[dropcap]I[/dropcap] recently visited the beautiful FRANK Gallery on bustling and charming Franklin Street in downtown Chapel Hill, North Carolina. The gallery space was stunning, with polished concrete floors, exposed brick walls and white, movable walls. I was surprised to find out that this gallery, which represents a talented and diverse group of artists, was run semi-collectively by artist members, because the gallery felt as though it spoke in one harmonious voice.
I realized it was the impeccable curation of this lovely space that made it so wonderful, and I had the pleasure of speaking with the talented head curator of FRANK Gallery, Luna Lee Ray. Luna is also a member artist exhibiting in the gallery. “For me, curating is a big puzzle, and I love puzzles,” she says. “I look for themes; I look for patterns; I look for rhythm and repetition. I look for a lot of the same things I look for in an individual piece of art. I see the whole space as an art installation.”
Luna said each space small and large space must be considered separately as well as how the gallery as a whole looks from the front door. “We have smaller feature shows, larger themed shows, general gallery space, and a ‘boutique’ area featuring jewelry and smaller works. These components all need to be put together in a way that is visually cohesive, flows from one end of the space to the other, and makes each individual work of art look as good as it can. A big puzzle!”
Luna Lee Ray was born in Queens, New York, and received her BFA from the Pacific Northwest College of Art in Portland, Oregon, majoring in printmaking with a focus on etching. She has lived and shown her work in Oregon, Hawaii, Arizona and New Mexico, and now resides in Chapel Hill.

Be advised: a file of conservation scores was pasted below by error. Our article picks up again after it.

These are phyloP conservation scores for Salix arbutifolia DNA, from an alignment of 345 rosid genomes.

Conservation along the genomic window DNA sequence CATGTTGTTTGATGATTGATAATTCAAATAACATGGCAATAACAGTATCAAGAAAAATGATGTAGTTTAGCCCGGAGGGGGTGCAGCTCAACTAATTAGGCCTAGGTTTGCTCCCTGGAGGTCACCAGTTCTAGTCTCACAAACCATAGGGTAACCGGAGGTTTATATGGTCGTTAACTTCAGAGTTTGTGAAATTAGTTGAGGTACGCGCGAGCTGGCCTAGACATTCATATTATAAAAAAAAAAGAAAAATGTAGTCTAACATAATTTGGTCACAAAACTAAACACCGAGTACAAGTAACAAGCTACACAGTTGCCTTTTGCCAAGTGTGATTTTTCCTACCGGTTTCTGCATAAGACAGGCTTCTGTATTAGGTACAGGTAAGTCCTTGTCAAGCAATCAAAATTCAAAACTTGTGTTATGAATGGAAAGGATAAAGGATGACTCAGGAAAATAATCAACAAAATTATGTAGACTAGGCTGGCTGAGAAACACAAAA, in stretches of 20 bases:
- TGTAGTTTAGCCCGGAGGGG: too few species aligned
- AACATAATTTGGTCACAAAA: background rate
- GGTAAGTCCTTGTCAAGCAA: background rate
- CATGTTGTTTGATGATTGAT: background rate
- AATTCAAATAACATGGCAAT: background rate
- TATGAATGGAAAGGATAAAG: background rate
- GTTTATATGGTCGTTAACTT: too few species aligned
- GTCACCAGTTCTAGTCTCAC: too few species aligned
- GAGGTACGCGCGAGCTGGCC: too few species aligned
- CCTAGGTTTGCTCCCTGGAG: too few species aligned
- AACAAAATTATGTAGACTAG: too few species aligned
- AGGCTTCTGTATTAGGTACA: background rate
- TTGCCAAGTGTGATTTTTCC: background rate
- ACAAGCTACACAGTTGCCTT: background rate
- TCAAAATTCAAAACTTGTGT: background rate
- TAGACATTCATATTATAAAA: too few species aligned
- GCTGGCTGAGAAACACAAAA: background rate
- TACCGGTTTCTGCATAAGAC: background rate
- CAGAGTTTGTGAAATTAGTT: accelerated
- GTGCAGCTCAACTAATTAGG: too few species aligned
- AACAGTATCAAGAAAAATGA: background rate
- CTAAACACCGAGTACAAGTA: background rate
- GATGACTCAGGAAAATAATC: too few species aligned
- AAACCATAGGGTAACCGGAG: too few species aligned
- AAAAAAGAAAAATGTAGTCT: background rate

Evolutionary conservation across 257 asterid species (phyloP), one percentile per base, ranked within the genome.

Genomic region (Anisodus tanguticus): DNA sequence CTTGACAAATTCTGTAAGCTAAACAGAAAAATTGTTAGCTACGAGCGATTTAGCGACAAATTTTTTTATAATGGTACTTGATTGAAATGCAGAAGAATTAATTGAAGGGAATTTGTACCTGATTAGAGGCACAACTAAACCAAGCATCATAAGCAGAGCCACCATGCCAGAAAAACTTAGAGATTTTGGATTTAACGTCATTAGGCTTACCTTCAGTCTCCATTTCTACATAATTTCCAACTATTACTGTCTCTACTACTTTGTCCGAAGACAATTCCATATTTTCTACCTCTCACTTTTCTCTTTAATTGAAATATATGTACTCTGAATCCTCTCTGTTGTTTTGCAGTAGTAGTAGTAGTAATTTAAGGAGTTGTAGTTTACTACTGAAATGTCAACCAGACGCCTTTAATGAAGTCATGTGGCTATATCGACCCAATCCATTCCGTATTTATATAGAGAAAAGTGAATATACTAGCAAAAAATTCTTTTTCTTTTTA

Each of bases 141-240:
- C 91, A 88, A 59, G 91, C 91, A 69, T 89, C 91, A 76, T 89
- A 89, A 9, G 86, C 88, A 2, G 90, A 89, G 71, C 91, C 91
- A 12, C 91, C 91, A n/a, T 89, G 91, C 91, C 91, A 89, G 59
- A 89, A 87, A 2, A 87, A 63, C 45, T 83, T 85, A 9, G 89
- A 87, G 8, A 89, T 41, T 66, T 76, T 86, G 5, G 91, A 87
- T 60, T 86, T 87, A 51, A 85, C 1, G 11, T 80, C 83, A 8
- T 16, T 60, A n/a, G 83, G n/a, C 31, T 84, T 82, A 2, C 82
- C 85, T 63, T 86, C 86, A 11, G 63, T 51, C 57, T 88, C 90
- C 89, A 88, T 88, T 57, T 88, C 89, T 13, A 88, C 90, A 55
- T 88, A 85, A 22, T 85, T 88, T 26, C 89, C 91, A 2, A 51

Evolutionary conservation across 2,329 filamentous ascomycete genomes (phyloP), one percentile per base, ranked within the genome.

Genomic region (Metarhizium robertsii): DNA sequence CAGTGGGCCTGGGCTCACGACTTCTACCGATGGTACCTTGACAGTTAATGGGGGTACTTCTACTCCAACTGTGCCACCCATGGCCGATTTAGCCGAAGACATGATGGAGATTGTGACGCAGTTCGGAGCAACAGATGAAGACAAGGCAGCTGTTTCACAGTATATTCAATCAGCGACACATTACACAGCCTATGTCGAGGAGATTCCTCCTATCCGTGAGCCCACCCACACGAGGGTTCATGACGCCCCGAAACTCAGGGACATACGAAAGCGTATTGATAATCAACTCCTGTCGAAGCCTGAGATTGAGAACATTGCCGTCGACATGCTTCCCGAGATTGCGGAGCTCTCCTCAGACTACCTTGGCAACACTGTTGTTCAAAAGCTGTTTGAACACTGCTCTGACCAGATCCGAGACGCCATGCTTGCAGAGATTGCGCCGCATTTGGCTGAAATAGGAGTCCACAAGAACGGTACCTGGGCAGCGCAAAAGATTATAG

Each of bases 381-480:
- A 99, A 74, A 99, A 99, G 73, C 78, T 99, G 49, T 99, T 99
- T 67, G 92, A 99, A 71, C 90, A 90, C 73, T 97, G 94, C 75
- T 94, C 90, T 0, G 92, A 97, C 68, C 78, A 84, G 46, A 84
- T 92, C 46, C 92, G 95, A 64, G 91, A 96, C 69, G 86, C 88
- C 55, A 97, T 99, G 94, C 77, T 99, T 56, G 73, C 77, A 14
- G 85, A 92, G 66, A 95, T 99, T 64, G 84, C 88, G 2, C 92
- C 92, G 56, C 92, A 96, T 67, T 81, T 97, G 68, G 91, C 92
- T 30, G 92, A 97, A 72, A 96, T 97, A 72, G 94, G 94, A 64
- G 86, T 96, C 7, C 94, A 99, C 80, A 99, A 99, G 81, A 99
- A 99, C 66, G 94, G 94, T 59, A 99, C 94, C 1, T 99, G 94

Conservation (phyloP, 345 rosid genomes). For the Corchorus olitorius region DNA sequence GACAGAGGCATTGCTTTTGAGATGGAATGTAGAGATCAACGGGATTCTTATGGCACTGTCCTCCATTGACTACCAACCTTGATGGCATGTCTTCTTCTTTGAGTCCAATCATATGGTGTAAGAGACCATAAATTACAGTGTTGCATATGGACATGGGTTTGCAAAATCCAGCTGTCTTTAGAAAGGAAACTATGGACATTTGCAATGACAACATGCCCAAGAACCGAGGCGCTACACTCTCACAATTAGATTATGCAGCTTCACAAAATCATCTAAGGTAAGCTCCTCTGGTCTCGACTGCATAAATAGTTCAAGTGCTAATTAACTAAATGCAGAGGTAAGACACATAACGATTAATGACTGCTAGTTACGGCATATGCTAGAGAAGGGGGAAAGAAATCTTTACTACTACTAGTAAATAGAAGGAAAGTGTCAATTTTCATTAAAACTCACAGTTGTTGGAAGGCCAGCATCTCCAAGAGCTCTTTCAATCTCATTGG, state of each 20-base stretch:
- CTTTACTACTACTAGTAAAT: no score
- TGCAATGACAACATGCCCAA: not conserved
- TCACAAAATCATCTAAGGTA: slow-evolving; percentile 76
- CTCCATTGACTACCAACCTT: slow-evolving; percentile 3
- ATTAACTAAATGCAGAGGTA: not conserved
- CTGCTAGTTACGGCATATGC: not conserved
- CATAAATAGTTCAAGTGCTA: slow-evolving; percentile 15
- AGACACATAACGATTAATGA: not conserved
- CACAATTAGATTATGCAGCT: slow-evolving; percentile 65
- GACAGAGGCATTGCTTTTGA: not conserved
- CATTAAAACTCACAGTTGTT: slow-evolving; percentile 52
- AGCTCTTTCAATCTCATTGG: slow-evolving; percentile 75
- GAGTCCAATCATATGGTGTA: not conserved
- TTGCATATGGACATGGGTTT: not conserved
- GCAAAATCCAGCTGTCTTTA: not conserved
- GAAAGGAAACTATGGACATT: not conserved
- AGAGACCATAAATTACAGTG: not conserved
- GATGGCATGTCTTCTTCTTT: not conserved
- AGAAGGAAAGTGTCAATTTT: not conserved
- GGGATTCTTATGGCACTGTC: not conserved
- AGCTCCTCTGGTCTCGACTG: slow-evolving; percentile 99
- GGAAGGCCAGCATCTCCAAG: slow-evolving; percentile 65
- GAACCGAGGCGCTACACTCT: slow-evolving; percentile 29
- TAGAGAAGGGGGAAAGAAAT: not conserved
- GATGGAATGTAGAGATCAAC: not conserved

Luna’s own beautiful artwork reflects her talent in capturing the eye and maintaining a pleasing flow. Her dreamlike mixed-media pieces are inspired by nature and extensively layered and textured. Each piece has depth and movement that holds the gaze and pulls it gently across the image. The viewer feels like they are finding secrets in her paint.
“All of my imagery is informed by my experience of the natural world,” Luna said. “I am an avid — obsessive — gardener and spend many hours intensely observing the forms and processes of nature. There I find a rich, symbolic language that helps convey not only my feelings of reverence and awe toward this beautiful world but also encompasses all my dreams, visions, memories and spiritual yearnings — all that is unseen and intangible yet so much of who we are.”
And interestingly, artistic talent runs in Luna’s family: She is the great-grand niece of the legendary photographer Man Ray!
Ora Sorensen (orasorensen.com) was born in New York but grew up overseas in such countries as Libya, Turkey, Iran, Holland and Thailand. Her paintings are collected worldwide and have been shown in numerous exhibitions.